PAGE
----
Kevin Costner kissing Jennifer Garner is gross, but it’s not the worst thing about Draft Day. The worst thing about Draft Day is its Cleveland Browns backdrop. The explanation is stupidity or sadism or both. I bet both. I wore a Browns hat to the theater to see Draft Day. I am not objective. My family’s from Cleveland, and feisty relatives have inceptioned me since youth to root for this team. It’s how sports works for honest fans—our teams become our teams through personal (usually familial) connections, and I got the Browns. They lose most of their games every year. Playoffs? Never. Draft Day begins 13 hours before the NFL draft, an annual event when teams take turns picking the best college football players. Costner plays Sonny Weaver Jr., the general manager of the Browns. The movie details his wheeling and dealing up to and during the draft. He also—that morning—learned his girlfriend (Garner, who works for the team as a budget specialist) is pregnant. And his dad, whom he fired as coach of the Browns the previous year, just died. Ugh. The girlfriend and father issues are typical bad-movie menu items. Whatever. The real problem is the film’s emphasis on the first round as imperative. If Weaver Jr. nails his pick, it’s said, he’ll “save football in Cleveland”—to which I spit a Sour Patch Kid at the screen in the hope it would stick. Browns first-rounders have been good when they’ve been unsexy selections (offensive linemen and a cornerback). It’s otherwise been bust after epic bust year after awful year. The premise of this movie is garbage. Not that it’s a real movie. The NFL is a mighty brand peddling one of America’s favorite products: sports on TV. Football gives it best. Fans say thank you with their money.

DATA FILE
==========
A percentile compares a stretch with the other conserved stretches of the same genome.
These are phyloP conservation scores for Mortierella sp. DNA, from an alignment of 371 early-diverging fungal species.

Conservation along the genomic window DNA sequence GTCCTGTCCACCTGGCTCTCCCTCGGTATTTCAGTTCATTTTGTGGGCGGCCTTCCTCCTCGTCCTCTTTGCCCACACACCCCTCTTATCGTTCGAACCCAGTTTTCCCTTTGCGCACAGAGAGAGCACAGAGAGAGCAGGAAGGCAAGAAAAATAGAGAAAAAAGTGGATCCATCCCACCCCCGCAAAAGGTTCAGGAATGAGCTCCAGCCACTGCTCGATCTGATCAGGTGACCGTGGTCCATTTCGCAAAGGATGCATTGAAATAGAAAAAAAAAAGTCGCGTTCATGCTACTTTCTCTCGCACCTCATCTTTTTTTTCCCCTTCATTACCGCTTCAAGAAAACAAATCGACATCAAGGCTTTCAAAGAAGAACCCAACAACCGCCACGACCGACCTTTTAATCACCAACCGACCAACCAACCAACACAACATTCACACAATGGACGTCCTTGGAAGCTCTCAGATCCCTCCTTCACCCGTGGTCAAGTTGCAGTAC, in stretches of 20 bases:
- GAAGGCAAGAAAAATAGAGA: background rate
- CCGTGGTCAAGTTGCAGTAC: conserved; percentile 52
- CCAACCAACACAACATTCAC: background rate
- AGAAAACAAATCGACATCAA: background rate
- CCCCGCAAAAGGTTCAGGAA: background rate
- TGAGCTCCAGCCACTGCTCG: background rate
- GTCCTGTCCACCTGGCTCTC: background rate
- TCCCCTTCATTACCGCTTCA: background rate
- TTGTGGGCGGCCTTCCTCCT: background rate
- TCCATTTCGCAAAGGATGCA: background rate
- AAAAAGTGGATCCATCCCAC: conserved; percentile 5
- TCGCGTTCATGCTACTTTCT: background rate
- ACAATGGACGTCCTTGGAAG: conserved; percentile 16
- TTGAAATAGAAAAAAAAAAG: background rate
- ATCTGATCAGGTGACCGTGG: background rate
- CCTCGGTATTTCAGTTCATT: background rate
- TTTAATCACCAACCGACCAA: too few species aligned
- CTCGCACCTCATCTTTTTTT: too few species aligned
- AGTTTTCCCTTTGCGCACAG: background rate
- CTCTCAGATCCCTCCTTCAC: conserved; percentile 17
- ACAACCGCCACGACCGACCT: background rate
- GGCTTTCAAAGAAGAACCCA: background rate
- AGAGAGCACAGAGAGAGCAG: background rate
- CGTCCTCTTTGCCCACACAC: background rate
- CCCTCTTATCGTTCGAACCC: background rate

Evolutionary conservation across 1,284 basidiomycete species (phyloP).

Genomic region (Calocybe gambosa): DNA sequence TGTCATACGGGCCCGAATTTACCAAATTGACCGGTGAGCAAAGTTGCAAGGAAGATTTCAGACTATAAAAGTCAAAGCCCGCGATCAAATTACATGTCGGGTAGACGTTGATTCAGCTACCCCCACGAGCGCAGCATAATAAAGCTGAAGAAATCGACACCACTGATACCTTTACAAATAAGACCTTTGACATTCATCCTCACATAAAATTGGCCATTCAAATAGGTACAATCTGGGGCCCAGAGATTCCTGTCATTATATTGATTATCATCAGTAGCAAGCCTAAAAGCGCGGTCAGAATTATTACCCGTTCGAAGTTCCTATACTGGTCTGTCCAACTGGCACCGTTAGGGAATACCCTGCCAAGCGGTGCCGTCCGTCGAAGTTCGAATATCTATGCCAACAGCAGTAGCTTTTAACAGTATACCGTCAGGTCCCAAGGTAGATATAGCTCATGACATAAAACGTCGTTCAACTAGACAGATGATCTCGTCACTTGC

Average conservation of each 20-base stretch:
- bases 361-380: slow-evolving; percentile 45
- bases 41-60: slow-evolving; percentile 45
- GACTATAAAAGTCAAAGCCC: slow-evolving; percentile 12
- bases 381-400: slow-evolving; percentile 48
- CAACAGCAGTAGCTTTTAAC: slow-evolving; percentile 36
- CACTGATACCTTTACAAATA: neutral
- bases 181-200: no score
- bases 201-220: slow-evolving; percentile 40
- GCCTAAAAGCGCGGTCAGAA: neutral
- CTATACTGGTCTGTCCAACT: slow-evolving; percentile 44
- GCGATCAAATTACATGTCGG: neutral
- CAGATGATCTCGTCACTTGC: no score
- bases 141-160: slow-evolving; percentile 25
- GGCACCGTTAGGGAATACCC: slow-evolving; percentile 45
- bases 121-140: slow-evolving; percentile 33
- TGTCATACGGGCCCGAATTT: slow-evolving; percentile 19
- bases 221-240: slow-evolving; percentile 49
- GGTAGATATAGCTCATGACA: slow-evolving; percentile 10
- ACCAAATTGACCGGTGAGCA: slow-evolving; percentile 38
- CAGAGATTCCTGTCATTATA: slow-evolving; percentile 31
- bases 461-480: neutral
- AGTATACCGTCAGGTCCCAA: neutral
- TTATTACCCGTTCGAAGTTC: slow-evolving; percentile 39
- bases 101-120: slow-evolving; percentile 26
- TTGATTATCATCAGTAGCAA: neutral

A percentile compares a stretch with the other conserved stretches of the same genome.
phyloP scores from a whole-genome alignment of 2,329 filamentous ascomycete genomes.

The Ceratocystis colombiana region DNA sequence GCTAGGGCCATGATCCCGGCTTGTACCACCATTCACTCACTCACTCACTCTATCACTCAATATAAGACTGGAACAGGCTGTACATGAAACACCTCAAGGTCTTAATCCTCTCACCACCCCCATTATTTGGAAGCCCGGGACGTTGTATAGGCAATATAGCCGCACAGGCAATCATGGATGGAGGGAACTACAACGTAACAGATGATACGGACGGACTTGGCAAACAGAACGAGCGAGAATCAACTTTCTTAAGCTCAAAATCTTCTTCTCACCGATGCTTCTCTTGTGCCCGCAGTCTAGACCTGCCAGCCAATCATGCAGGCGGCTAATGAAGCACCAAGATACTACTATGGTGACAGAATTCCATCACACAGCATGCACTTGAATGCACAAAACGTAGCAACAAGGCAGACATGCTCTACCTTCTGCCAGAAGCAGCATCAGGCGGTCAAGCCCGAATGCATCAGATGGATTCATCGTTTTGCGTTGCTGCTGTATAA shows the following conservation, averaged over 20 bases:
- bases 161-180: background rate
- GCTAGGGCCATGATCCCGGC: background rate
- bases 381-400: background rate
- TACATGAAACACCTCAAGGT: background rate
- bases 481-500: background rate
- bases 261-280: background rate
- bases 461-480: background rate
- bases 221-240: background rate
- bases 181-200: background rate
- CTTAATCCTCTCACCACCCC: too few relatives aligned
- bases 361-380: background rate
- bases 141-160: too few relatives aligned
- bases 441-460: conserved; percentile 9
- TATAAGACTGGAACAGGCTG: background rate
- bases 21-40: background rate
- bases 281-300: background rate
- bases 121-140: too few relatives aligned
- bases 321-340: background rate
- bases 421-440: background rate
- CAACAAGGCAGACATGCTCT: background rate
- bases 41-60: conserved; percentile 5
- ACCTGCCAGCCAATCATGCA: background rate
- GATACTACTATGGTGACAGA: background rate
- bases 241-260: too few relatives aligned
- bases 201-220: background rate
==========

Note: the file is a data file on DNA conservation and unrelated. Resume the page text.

daft Draft Day kicks fans in the face

Kevin Costner and Jennifer Garner star in Draft Day.

The crafty millionaires and billionaires running this slick corporation want our eyes on days there aren’t games, to satiate powerful advertisers (mostly light beer and pharmaceuticals). Thus the draft has grown into a blockbuster television event, its first round (of seven) airing in a prime Thursday-night slot. Draft Day is an ultimate commercial for the event: a “romantic” “comedy” and a Kevin Costner sports flick. Costner should not be kissing Garner; he looks like her dad. And I don’t think general managers talk this way: “He’s pro-ready. End of story.” Drafting players in every pro sport has become an intricate science of statistical data mining, psychology, and physiology. Analytics. Film study. Scouting. In Draft Day, Costner makes decisions based on weird conversations. “None of the kid’s teammates attended his birthday party, Sonny.” Gasp! If this is really how Browns GMs work, it explains a lot, and I’m glad they get fired so often. Cleveland football is the ultimate proof that these deals we’re watching Costner swing are guaranteed to go horribly. Draft Day would have been bad if it featured any team. By spotlighting the Browns, it becomes something worse: evil.—PP